I was in the public school system but I never learned to read.
While the other kids in my class were reading with no problem, I saw everything backwards. I felt ignorant. I couldn’t comprehend something everyone else grasped so easily.
What I didn’t know at the time was that I was Dyslexic. I learned later that my father suffered from the same disability.
It seemed the right person who could teach me how to read didn’t exist. My mom tried to get help from the school system, but she never could. She looked for other options and found Epic Charter School.
Once I began Epic, I gained self-confidence. I was able to work at my own pace and had the choice to have paragraphs read to me. A short time later, my mom found a local program, ReadSmart. Epic and ReadSmart worked together to get me started.
Dyslexia is a major problem in the United States. In fact, about twenty percent of kids in ReadSmart have Dyslexia. ReadSmart has helped these students overcome their struggle with learning to read.
I was nervous at first. All the other teachers and tutors I had acted like it was a hassle to teach a kid my age how to read. I soon learned that ReadSmart was nothing like that.
The teachers are nurturing and passionate. Their sole focus is teaching reading. They create individualized reading plans and dive into how each individual learns. They’re specially trained and customize their methods for every learning style. Each student is getting exactly what they need, on their level, and exactly when they need it. This is all done in a warm, caring and fun environment.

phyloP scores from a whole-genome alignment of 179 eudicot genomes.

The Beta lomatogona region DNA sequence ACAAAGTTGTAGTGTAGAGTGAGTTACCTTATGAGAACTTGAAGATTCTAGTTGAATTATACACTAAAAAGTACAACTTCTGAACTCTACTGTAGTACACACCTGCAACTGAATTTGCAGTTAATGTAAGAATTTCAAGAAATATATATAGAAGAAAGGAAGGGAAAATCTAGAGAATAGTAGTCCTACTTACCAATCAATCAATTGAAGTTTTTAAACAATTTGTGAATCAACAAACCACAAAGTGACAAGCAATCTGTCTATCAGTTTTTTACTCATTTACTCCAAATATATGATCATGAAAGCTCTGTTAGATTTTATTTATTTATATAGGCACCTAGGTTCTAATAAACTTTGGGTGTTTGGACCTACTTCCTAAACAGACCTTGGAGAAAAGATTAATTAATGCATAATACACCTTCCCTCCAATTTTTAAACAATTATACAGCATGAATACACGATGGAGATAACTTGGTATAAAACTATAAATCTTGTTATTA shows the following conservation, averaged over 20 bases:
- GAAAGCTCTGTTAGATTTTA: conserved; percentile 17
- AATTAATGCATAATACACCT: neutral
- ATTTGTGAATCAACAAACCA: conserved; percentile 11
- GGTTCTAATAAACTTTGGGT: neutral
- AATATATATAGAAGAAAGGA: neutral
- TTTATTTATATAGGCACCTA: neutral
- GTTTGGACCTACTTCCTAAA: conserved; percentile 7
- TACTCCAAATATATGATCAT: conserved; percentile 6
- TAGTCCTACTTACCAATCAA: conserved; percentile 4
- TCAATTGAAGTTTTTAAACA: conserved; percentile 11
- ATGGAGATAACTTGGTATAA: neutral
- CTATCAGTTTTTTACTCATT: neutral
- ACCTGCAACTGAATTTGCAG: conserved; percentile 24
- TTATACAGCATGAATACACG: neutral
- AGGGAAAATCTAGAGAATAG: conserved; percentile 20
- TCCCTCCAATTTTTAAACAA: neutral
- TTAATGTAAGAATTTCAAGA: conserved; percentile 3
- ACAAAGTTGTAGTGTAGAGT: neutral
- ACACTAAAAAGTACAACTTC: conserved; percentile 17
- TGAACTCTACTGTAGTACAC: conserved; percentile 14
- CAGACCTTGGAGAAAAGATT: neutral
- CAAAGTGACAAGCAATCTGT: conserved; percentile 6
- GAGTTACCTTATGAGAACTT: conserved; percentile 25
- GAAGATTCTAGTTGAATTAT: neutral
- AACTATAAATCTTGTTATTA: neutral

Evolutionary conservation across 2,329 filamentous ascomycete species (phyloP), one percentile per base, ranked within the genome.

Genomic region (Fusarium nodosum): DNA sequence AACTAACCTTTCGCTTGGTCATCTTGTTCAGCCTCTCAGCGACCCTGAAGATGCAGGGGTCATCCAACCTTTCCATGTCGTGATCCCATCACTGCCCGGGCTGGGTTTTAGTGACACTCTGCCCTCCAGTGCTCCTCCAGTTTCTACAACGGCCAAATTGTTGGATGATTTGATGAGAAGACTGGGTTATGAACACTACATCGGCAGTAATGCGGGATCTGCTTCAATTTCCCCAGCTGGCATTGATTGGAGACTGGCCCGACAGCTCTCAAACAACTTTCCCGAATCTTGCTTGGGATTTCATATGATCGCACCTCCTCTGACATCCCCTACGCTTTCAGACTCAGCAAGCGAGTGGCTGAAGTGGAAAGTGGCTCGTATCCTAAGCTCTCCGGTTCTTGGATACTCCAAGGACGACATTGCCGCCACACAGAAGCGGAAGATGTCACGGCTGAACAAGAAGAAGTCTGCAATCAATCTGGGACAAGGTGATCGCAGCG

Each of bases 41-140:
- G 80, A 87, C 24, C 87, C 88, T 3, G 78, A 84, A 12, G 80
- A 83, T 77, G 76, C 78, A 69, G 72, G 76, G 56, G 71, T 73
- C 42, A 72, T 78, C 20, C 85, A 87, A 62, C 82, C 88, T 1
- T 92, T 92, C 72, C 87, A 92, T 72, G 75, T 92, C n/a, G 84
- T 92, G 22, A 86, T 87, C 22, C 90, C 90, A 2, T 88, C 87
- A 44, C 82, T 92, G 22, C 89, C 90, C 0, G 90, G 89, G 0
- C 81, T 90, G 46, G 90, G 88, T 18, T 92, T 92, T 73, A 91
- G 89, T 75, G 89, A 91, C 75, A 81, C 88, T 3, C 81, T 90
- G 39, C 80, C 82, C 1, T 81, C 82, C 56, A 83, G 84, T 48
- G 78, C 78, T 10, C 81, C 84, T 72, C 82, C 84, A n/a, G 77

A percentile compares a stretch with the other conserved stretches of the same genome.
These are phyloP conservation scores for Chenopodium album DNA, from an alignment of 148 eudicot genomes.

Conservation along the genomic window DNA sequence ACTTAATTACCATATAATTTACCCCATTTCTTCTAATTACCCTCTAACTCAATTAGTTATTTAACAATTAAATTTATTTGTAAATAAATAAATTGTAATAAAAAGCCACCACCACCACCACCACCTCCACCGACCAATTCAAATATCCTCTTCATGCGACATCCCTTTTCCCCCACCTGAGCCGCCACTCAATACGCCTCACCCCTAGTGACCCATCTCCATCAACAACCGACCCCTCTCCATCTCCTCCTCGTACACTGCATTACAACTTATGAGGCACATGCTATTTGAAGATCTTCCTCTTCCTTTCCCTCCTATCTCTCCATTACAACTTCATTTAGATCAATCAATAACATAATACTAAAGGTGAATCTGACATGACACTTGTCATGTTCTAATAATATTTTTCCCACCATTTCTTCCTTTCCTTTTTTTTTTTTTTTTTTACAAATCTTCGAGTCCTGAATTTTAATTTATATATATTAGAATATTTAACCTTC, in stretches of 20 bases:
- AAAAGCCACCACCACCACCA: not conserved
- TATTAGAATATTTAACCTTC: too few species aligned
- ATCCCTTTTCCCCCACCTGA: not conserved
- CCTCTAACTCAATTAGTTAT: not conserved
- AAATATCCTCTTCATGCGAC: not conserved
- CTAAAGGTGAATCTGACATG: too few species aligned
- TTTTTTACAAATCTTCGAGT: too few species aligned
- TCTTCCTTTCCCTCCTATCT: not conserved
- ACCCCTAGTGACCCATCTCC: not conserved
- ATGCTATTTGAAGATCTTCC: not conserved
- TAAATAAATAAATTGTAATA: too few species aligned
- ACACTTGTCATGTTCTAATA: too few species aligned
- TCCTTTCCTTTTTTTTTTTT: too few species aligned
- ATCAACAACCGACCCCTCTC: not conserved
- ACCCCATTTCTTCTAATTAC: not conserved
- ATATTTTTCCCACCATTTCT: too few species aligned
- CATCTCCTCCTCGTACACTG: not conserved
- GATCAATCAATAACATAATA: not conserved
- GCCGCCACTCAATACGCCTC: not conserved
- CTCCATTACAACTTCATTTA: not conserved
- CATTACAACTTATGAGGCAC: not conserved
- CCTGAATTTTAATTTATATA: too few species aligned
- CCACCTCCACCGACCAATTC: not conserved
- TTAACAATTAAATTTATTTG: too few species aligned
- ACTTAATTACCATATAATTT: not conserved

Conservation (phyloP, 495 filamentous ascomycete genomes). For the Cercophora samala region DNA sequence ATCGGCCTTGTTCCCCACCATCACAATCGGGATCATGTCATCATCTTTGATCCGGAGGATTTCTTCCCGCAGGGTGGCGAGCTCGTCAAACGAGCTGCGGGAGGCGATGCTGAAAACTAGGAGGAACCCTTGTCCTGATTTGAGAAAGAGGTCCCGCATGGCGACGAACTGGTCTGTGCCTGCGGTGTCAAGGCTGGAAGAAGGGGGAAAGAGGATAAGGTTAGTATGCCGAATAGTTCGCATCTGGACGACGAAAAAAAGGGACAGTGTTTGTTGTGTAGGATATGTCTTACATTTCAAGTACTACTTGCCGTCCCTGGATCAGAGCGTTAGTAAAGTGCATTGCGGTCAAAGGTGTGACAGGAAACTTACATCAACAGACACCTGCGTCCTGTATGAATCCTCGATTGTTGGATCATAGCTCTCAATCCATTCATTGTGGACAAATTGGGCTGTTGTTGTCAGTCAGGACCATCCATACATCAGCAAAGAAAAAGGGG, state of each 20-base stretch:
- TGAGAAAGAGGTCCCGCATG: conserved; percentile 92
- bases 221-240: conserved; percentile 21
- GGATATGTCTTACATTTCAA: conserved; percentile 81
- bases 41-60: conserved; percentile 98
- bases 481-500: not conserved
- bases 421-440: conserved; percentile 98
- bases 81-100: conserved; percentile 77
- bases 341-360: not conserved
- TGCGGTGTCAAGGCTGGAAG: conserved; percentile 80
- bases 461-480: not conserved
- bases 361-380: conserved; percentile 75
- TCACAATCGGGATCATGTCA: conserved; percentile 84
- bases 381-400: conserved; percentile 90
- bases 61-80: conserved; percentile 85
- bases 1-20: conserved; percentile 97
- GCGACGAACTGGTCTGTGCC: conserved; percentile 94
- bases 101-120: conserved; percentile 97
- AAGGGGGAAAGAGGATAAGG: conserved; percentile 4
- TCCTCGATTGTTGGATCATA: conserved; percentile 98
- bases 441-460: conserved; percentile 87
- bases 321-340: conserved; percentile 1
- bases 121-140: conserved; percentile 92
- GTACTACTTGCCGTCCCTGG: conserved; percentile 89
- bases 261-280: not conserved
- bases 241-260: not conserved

Delight tutored me. She and her husband started ReadSmart. Delight said her husband was her biggest inspiration.
“He always challenges me to be the best I can be,” she said. “He has always believed in me and stands behind me through everything. He pushes me to go beyond what I believe I can achieve. He is an encourager and provides a solid foundation for me. He is a visionary and dreams big.”
The couple started ReadSmart in 2008. Eleven years later, they opened a second location in Broken Arrow. They plan on expanding even more in the future to help as many children as possible.
Delight said she was a teacher in Sapulpa for several years and absolutely loved teaching reading. She said it was fulfilling to help children learn to read.
“I loved the challenge and knew the impact I was having on these children. Reading affects every area of a child’s life,” she said. “When children become strong readers, they truly can achieve their dreams. I love watching their confidence grow along with a true enjoyment for reading.”
She said her husband joined her to start ReadSmart so they could make a stronger impact. “We felt called to help more students succeed and share an effective reading program with families and teachers,” she said.
One parent told her that her son went from not wanting to read at all, to loving to read every night. “He would come home and say this heartbreaking thing: ‘I’m not smart like my friends.’ I have not heard that in probably three months since starting ReadSmart,” the mother said. “It’s an amazing change. He’s confident, he wants to go to school and he knows that he can do what his friends are doing. At home it was a real struggle with homework and now he’s done within twenty minutes. Now he’s helping his little brother read. He really is just a whole new little boy.”
I asked Delight how it felt to see the impact her program had on kids like me. She said it was the most rewarding achievement she had ever experienced.
“Being able to work with teachers who have an amazing heart for children as well as working with parents who desire to help their children succeed has been amazing. There is nothing like helping a child succeed with reading,” she said.
Today, for me, things are different.
Once I learned how to read, it opened up a whole new world. I absolutely love reading. I have read 80 books. My goal in life is to actually become an author one day. None of this would have been possible without the help of ReadSmart.
Editors Note: This story was updated at 1:42 p.m. on October 29, 2019.